Ettore Colella - AmiciziaFriendship is, undoubtedly, one of the most important emotional bonds in our lives. “He who finds a friend finds a treasure,” the famous proverb says: and who can deny it? Friendships, which in many cases are few and well-chosen, develop individual emotions and substantially improve our quality of life, making us happier, more satisfied and confident.
This is why friendship is so crucial throughout world cultures, eras and religions. A friend always offers support, an occasion to meet, an opportunity to give, receive and grow up together. Our most important friendships usually develop during childhood and adolescence. Losing a friend, particularly at that stage in our lives, can be particularly traumatic.
A friend’s abandonment or betrayal is something after which it is difficult to get one’s sense of safety, stability and tranquillity back. A failed friendship calls into question not just the other person but, most of all, oneself. “How did I not notice?” and “Where did I go wrong?” are some of the most frequent questions we ask ourselves in these circumstances (and rightly so). Recovering a failed friendship takes time, patience, and the ability to offer constructive criticism and self-critique. The interest in recovering a friendship must, however, always be mutual; if it is not, it’s better for both parties to go their separate ways.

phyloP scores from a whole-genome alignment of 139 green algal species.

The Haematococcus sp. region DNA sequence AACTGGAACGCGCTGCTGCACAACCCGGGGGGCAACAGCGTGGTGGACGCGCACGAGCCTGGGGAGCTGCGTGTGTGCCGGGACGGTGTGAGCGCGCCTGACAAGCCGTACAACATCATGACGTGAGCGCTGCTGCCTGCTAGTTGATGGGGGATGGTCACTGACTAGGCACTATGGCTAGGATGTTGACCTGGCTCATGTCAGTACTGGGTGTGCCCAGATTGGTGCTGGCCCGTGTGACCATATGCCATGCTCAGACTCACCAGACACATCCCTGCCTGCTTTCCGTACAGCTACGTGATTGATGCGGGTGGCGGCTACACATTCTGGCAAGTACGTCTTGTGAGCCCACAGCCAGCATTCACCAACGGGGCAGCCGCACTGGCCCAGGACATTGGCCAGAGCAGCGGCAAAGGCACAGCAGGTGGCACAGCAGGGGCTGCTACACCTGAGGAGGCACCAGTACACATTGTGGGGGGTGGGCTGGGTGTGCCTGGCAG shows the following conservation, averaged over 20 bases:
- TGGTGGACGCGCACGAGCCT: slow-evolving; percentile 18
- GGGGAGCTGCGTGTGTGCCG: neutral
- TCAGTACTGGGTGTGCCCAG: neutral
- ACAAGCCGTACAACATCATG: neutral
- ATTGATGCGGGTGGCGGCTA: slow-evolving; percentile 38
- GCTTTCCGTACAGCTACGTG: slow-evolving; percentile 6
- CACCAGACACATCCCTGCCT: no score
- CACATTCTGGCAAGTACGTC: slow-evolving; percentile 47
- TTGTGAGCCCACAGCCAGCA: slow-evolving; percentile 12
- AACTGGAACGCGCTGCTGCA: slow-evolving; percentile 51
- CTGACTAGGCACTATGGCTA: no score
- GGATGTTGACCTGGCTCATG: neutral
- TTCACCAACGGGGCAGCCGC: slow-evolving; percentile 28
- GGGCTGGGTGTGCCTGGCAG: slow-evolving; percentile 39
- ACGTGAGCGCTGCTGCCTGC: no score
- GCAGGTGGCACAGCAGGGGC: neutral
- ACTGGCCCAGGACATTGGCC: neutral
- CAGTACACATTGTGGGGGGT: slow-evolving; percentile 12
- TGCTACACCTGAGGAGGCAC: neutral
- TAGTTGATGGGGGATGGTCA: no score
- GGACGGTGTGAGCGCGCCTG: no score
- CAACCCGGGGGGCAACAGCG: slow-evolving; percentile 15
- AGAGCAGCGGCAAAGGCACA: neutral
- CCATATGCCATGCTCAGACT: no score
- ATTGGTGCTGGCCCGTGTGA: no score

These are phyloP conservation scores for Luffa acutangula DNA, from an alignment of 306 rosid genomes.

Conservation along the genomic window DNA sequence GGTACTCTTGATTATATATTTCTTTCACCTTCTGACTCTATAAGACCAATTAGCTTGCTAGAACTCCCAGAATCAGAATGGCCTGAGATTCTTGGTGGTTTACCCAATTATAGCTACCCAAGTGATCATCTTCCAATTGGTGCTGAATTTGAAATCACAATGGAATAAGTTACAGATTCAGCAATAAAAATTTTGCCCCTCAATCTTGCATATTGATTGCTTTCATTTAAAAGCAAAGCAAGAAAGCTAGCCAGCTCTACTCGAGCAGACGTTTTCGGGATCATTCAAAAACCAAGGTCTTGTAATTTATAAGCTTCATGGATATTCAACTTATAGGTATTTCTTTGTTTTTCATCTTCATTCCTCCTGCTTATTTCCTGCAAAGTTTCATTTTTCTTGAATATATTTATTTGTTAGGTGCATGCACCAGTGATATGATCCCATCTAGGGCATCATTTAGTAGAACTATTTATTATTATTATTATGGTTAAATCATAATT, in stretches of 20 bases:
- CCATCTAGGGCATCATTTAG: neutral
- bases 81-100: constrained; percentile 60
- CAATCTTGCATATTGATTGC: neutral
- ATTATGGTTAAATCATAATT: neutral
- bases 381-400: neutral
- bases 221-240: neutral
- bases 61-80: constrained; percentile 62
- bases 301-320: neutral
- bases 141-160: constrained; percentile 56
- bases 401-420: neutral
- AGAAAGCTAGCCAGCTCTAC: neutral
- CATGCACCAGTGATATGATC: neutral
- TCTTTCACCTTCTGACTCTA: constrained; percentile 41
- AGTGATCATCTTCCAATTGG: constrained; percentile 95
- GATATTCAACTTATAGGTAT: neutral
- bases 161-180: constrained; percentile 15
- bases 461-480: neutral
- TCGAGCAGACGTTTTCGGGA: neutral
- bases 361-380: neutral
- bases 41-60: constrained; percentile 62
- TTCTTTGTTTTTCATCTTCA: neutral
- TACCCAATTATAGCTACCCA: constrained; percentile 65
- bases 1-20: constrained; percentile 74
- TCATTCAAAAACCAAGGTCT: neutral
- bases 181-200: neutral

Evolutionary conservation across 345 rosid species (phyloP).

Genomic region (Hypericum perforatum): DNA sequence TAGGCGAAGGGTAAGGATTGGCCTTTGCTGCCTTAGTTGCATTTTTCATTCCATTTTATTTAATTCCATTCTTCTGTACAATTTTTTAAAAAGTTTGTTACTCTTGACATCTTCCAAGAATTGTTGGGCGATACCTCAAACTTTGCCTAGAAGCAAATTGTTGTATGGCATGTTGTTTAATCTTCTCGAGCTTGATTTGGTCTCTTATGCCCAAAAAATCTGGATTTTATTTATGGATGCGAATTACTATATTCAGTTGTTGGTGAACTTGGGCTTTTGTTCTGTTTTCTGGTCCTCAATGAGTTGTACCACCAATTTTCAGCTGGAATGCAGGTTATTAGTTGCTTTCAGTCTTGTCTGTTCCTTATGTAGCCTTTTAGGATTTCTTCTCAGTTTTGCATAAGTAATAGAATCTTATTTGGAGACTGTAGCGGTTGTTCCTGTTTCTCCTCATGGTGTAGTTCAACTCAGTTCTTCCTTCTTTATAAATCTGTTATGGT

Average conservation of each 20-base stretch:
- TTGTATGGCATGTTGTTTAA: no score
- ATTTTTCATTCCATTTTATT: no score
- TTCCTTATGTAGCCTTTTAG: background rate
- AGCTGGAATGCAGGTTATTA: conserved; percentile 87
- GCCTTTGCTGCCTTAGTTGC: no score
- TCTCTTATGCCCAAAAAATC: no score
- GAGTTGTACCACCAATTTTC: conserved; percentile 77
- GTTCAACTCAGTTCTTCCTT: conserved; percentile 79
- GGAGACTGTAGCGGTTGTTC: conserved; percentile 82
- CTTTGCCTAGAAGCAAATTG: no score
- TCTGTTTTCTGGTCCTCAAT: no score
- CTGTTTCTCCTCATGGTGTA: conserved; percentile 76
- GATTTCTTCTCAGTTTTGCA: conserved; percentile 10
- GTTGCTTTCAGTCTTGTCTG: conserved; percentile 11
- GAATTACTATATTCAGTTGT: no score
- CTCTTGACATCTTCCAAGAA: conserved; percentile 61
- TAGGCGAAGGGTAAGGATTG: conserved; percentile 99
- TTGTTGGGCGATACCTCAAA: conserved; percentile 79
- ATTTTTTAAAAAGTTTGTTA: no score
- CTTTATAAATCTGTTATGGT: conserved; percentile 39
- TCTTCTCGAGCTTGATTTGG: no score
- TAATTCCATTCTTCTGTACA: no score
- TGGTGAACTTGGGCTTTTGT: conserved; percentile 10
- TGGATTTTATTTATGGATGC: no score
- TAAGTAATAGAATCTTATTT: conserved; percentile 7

It is not just traumatic events that can put an end to a friendship. Very often, especially during adolescence, a friendship can end simply because interests change, people move to distant places, and new family acquaintances are made. More often than not, this type of ‘abandonment’ does not have negative consequences; since it is part of a person’s normal personal growth, no grudges are borne, and people will most probably remember the good times spent together with pleasure.